Even if they don’t look dirty, knowing how to clean curtains, and making it part of your cleaning routine, will go a long way to helping your home stay clean.
Most curtains, whether they’re casual cotton or fancier damask, are made of woven fabrics that gather dust, pet hair and dander, even mold spores. Over time, these things accumulate, and your window treatments start to look dingy.
That accumulation can also drastically affect your indoor air quality. Every time the curtains are opened or closed, dust and other debris begin swirling around in your home. You’ll find that debris settling on your furniture as well as your carpet, where every step stirs it up again.
For allergy sufferers, cleaning curtains regularly will provide significant relief to indoor allergy symptoms. (So will these other steps to reduce dust in your home.)
How To Clean Curtains
What are they made of?
Since cleaning methods vary based on your curtain material, it’s essential to identify your curtain material before proceeding. If you are unsure, stick to the maintenance cleaning instructions (described at the bottom of this post) to avoid permanent damage.
How to Clean Curtains
Start with a seasonal cleaning then keep up with the maintenance cleaning instructions below. You’ll love how much less dust you see flying around.
Garment Fabric Curtains
- Remove all hardware.
- Shake outdoors if possible.
- Wash two panels at a time on the delicate cycle using the cold setting.
- Dry on a low-heat setting.
- Immediately remove from the dryer to prevent wrinkles and rehang.
Sheer Fabric or Lace Curtains
The lightweight fabric of these curtains makes them prone to wrinkling and snagging when they’re wet. For that reason, it’s best to hand wash them in a sink filled with cold water and one teaspoon liquid dish detergent.
- Shake outdoors to dislodge dust and pet hair.
- Wash one panel at a time by submerging it in the soapy water for 10 minutes then swirling to loosen debris.
- Drain, refill the sink with cold water and swirl the panel again to remove soap residue.
TIP: To restore a crisp feel to sheer or lace curtains, dissolve 1 cup of Epsom salt in a sink full of cold water. Submerge freshly-washed curtains for 10 minutes. Drain, gently press out any water but do not rinse. Let the curtains drip dry from your shower rod or laundry line and hang them.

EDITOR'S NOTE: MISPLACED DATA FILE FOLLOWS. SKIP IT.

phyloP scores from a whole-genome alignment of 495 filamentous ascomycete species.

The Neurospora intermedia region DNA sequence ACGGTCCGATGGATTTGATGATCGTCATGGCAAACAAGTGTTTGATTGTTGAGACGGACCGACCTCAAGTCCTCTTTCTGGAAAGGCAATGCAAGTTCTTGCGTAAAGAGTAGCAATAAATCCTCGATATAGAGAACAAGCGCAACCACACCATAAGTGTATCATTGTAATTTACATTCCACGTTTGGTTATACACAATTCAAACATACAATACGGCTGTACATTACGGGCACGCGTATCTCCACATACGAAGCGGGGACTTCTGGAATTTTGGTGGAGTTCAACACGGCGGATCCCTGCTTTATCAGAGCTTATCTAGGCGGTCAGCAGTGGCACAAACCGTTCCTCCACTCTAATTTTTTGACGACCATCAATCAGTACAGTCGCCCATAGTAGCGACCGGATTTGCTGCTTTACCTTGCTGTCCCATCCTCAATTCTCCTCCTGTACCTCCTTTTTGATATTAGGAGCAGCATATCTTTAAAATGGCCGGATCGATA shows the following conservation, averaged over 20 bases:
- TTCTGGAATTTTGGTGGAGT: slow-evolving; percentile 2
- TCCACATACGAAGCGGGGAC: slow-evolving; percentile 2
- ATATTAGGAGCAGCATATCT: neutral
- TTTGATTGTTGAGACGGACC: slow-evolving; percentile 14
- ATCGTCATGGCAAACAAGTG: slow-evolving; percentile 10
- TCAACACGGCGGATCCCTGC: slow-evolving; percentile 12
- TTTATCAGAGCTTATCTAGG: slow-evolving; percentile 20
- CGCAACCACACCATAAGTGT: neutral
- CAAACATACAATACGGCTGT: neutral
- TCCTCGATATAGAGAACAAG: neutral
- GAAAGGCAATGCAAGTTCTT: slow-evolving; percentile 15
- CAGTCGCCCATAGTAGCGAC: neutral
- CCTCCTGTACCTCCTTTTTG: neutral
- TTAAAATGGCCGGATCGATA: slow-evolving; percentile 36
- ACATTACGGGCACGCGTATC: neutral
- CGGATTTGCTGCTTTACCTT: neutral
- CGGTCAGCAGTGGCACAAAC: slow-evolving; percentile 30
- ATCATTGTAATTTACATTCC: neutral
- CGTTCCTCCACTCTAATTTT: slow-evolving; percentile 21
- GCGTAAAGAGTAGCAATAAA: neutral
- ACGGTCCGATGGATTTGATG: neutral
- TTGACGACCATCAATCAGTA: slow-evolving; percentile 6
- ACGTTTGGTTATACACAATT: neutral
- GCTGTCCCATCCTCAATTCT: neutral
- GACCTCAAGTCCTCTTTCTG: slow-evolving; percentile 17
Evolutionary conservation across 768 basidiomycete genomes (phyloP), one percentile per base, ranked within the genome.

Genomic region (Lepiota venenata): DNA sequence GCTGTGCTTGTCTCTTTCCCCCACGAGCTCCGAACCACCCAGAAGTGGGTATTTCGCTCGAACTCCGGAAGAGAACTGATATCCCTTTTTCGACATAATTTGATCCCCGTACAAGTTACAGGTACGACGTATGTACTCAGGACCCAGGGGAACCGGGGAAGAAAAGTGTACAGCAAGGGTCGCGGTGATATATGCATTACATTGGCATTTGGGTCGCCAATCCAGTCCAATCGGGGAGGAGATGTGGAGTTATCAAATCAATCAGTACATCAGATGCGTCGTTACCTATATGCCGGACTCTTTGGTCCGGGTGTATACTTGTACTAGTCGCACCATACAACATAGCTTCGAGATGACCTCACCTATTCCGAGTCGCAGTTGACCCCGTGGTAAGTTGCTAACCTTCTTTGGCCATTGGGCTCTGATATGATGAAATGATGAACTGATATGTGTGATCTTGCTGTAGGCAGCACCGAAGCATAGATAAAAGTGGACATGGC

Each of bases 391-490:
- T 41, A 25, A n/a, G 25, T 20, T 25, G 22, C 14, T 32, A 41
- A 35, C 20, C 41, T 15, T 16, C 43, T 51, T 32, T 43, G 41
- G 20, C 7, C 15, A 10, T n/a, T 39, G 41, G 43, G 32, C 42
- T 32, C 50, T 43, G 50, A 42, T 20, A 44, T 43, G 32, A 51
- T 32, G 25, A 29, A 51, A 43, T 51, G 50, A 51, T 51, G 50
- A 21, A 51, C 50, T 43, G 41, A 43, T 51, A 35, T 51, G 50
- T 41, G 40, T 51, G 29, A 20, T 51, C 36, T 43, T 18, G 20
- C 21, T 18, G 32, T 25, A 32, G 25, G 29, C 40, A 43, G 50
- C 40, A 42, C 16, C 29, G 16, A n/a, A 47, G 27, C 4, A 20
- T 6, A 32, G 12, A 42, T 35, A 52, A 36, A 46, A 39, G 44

Acrylic Bead or Shell Curtains
The design of these curtains makes them prone to tangling when they’re taken down, so you’ll need to wash them in place.
- The easiest way to do this is by hanging a bed sheet behind them — fasten it to the curtain rod with clothespins.
- Lay towels on the floor beneath the curtain.
- Fill a spray bottle with 2 cups warm water and 2-3 drops of liquid dish detergent and liberally spray the curtain top to bottom.
- Wipe them clean with a damp white cotton washcloth, lightly rubbing heavily soiled areas as needed.
- Let dry and remove the bed sheet backdrop.
Some velvet curtains are machine washable while others require dry cleaning. Check the manufacturer’s label to find out which yours are.
- In general, lined velvet curtains should be treated as Dry Clean Only.
- Unlined velvet curtains require testing for colorfastness by dabbing a hidden area with a damp white washcloth. If the dye transfers to the cloth, take them to the dry cleaner. If the fabric is colorfast, wash them one panel at a time on the delicate cycle using cold water and half the usual amount of detergent.
- Freshly washed velvet curtains should be laid flat on a cotton sheet to dry, and never placed in the dryer.
Dry Clean Only Curtains
Formal or lined curtains may have a label saying they should be Dry Cleaned Only. If they’re expensive or you’re concerned about ruining them, by all means, take them to a trusted dry cleaner!
If they’re old and you’ve been thinking about replacing them because they’re so dingy looking, you can try washing them to see if there’s any improvement but know that washing may ruin them, so you’re assuming the risk.
- If you decide to wash Dry Clean Only curtains, do one panel at a time in the machine on the gentle cycle using cold water.
- Remove them from the machine immediately to keep the lining from wrinkling and then hang them on a laundry line or lay them flat to dry.
- Do NOT dry them in the dryer or the liner will most likely shrink.
Keep your curtains in good shape between washings with the following steps.
Weekly: Before cleaning a room, give the curtains a good shake to dislodge dust. Wait 10 minutes for the dust to settle before dusting furniture and vacuuming the floor.
Monthly: Once a month use the dust brush attachment on your vacuum to clean curtains from top to bottom, paying extra attention to the top 5 inches where the majority of dust accumulates. Do NOT use the upholstery attachment since its teeth may snag the fabric and destroy your curtains.
Monthly alternative: If vacuuming isn’t an option, you can also remove dust from curtains by running them through the dryer on a “no heat” (or fluff) setting for 5 minutes. Remove promptly and rehang to prevent wrinkles.